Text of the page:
As government has downsized, it has come to rely increasingly on the voluntary sector for advice on the operational implications of programs administered by the sector. It needs the sector’s expertise, unique access into the community, attentiveness to social need and ability to facilitate the voices of Canadians in public policy formulation – particularly since its own policy capacity has diminished in recent years and the complexity of policy issues has increased. Nonetheless, government enthusiasm for increased sector involvement in policy development seems ambivalent. In part this is due to the difficulties of accommodating the sector’s viewpoints into internal government processes and expectations. It may also relate to perceptions about the sector’s capacity for “in-depth” and analytically rigorous research and concerns about the sector’s own biases.

Charities may not be established for political purposes. Under the common law and the federal Income Tax Act they may participate in non-partisan political activities that further their legitimately charitable purposes. The caveat is that these political activities must be incidental and ancillary to their charitable purposes. The Canada Customs and Revenue Agency (CCRA) has developed a rule that registered charities may not devote more than 10 percent of their resources to political activities.

Registered charitable status can make a material difference to the fundraising capacity of organizations. The sector also seeks a tangible acknowledgment from government that it has a vital role to play in public policy development. Extending the advantages of registered status to groups that do more than incidental advocacy would accomplish this.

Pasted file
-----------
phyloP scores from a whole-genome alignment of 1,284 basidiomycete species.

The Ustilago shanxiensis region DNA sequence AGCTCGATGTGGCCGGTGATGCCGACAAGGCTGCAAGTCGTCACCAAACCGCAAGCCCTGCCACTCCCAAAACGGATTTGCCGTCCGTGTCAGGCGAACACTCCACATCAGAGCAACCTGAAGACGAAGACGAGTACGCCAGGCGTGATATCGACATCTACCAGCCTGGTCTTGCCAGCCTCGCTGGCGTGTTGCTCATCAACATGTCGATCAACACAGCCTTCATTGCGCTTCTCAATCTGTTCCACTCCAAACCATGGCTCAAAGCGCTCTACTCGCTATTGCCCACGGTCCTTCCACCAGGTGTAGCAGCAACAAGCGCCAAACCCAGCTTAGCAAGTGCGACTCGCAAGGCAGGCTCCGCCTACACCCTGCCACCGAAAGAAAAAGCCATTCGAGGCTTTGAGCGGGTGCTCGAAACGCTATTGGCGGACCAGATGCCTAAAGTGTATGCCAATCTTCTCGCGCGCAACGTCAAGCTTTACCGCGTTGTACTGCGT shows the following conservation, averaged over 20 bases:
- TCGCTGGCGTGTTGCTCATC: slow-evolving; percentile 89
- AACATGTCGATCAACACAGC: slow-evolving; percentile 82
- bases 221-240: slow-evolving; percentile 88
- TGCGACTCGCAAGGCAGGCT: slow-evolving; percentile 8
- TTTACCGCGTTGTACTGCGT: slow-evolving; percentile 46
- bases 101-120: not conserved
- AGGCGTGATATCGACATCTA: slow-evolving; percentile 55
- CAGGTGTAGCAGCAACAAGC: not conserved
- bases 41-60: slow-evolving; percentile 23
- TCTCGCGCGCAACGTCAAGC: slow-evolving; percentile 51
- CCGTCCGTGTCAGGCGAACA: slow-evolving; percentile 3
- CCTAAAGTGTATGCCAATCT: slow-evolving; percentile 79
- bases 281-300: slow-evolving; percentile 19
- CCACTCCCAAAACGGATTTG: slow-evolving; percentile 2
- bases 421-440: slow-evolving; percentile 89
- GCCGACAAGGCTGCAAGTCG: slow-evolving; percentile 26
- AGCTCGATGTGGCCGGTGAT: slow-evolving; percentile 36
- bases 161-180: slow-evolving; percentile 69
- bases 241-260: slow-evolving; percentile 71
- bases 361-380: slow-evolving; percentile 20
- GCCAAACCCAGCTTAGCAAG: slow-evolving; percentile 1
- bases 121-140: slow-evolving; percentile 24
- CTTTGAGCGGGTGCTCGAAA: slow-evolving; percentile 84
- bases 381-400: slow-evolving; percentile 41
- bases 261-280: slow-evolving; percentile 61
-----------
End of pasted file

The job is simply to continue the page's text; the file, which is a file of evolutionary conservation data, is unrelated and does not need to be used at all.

CCRA tries to draw a fine line between activity that is intended to inform (which is charitable) and that which is intended to persuade (which is political). According to CCRA, legitimate public education encourages a full and reasoned consideration of an issue; it does not seek to influence public opinion. Public education campaigns are rarely considered charitable however since they seek to persuade, do not present all sides of an issue and are not part of a structured educational experience. The onus on charities to present all sides is greater the more controversial the issue.

The problem with these requirements is that they require groups to distinguish between ‘facts to inform’ and offering ‘opinion to persuade’ when that is not how most people perceive an issue or communicate it to others. The ‘intention to persuade’ will always be present, regardless of what it is called or how the information is shared. Requiring groups to present both sides of an issue is unrealistic as is making them responsible for establishing that an issue is not controversial when any issue that makes the newspapers is apt to arouse opposition from someone. Moreover, many charities work with the most marginalized members of society and the issues with which they contend are necessarily difficult and contentious. The requirement that charities wait until they are invited to participate in government-led processes places them in a subordinate position vis-à-vis government and one that is inconsistent with their role as an early warning system.